Our last visit to this lovely reserve was in October 2019 and the weather on our long overdue return was spot on. We arrived at the same time as
another coach from the Bromley RSPB local group and although the entrance was quite busy, we were soon on our way around, albeit in various directions. The sand martins were busy collecting food, then returning quickly to their nest holes in the bank. The wooden bridge area gave us four spot chasers and azure damselflies, whilst blackcap and whitethroat sang in the nearby trees. A very vocal chiffchaff guided us into the busy North hide from where we saw lapwing, shelduck, gadwall, shoveler and tufted ducks. Little egret, barnacle, Canada and greylag geese fed on the scrape whilst a female marsh harrier was seen quartering in the distance. Following the coastal trail we made our way along the North wall where we had sightings of swallow, reed bunting, skylark and kestrel. We heard reed and sedge warblers and in the distance a cuckoo was heard but did not show itself. Unfortunately, none of the group managed to see the stone curlew which had been reported here recently.
As we walked along the sea wall a pair of stonechats were seen in the gorse and a ringed plover was spotted camouflaged amongst the pebbles on the beach. There was quite a queue to get into the East hide, so some of us decided to eat our lunch outside at this point and were rewarded with views of Mediterranean gulls and common tern overhead. Once in the hide we had good views of avocet, turnstone, redshank and black-tailed godwit, but it was the black-headed gulls, many with young, who were the main residents here. A highlight for some was a group of 5 moorhens having an altercation.
From here we walked along towards the viewpoint, treading carefully as there were numerous oak eggar moth caterpillars along the path. The sunshine had brought out several butterflies, including small heath, Adonis and common blue. From the viewpoint we could see both common and Sandwich tern, common, herring and lesser black-backed gull and dunlin.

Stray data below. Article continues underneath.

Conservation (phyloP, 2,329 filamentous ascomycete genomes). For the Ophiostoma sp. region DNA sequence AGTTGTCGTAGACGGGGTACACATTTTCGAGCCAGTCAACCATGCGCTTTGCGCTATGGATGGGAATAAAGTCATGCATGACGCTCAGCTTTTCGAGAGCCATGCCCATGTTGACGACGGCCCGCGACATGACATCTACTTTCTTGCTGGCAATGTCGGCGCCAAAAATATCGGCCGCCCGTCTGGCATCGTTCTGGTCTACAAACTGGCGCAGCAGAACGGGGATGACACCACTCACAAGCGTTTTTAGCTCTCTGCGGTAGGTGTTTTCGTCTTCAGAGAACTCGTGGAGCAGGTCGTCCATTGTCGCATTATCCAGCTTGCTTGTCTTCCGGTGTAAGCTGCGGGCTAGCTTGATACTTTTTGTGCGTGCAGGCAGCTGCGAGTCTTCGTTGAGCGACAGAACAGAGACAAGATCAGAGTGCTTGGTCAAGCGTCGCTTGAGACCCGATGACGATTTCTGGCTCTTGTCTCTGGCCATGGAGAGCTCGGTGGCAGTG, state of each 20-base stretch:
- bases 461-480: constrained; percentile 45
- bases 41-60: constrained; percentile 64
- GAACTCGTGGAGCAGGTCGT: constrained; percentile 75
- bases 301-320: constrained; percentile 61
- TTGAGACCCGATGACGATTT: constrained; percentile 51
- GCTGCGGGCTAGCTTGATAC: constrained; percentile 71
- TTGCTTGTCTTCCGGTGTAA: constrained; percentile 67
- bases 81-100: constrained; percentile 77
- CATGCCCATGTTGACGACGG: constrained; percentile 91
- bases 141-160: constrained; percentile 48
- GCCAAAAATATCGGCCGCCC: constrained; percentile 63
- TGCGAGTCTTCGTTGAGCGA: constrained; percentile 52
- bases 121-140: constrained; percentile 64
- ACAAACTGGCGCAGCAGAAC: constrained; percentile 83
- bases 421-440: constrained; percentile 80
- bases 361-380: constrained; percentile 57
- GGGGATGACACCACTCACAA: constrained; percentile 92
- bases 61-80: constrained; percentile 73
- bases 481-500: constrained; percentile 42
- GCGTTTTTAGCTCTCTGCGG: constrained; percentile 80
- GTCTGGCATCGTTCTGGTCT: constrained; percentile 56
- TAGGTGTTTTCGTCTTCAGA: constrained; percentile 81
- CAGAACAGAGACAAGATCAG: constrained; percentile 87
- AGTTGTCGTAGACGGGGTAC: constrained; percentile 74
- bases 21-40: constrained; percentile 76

We turned the corner at the sluice and walked back towards the South hide (adding sparrowhawk and kestrel to our tally) to where Andy was standing outside with his scope. We all lined up to see the single kittiwake which he had managed to find in amongst the other gulls.
Time was against us, so some of us pressed on as we were hoping to get to the bittern hide as there had been several sightings of these elusive birds reported. We walked quickly through the woodland area and climbed up the steps. Again the hide was very busy and although we had some good views of marsh harriers, hobby and a great white egret, we only stayed for a short time, deciding to try our luck at the Island Mere hide instead.
On arrival there we were disappointed to see that it was quite crowded, so we waited outside for a while searching for bearded tits which some of the group were fortunate enough to see. Once inside the hide we added mute swan, great crested grebe and coot to our list. Some of our group who were already in the hide decided to move on at this point and just as Jeff got outside he spotted a bittern going down into the reeds. We joined him outside and were at last rewarded with a spectacular view of the bittern flying towards us and round in a large circle. We were a very happy group indeed and as we celebrated and looked at Ron’s telephone photos, we heard water rail squealing in the background too!
By then it was time to head for the café for a quick cup of tea before returning to the coach. We walked back along the trail and just when we thought the day couldn’t get any better a red kite was spotted overhead.
A total of 81 birds was seen by the Group throughout the day, with speckled wood, peacock, red admiral, brimstone, painted lady, large red and red-eyed damselflies and a Norfolk hawker being species of note.
Below – wren, male reed bunting, four spot chaser, Oak Eggar caterpillar, bittern, common tern. and marsh harrier.
Many thanks to Hazel for organizing the trip.
Thanks to Ron, Steve, Sue and Terry for the photographs.
Hazel and Steve.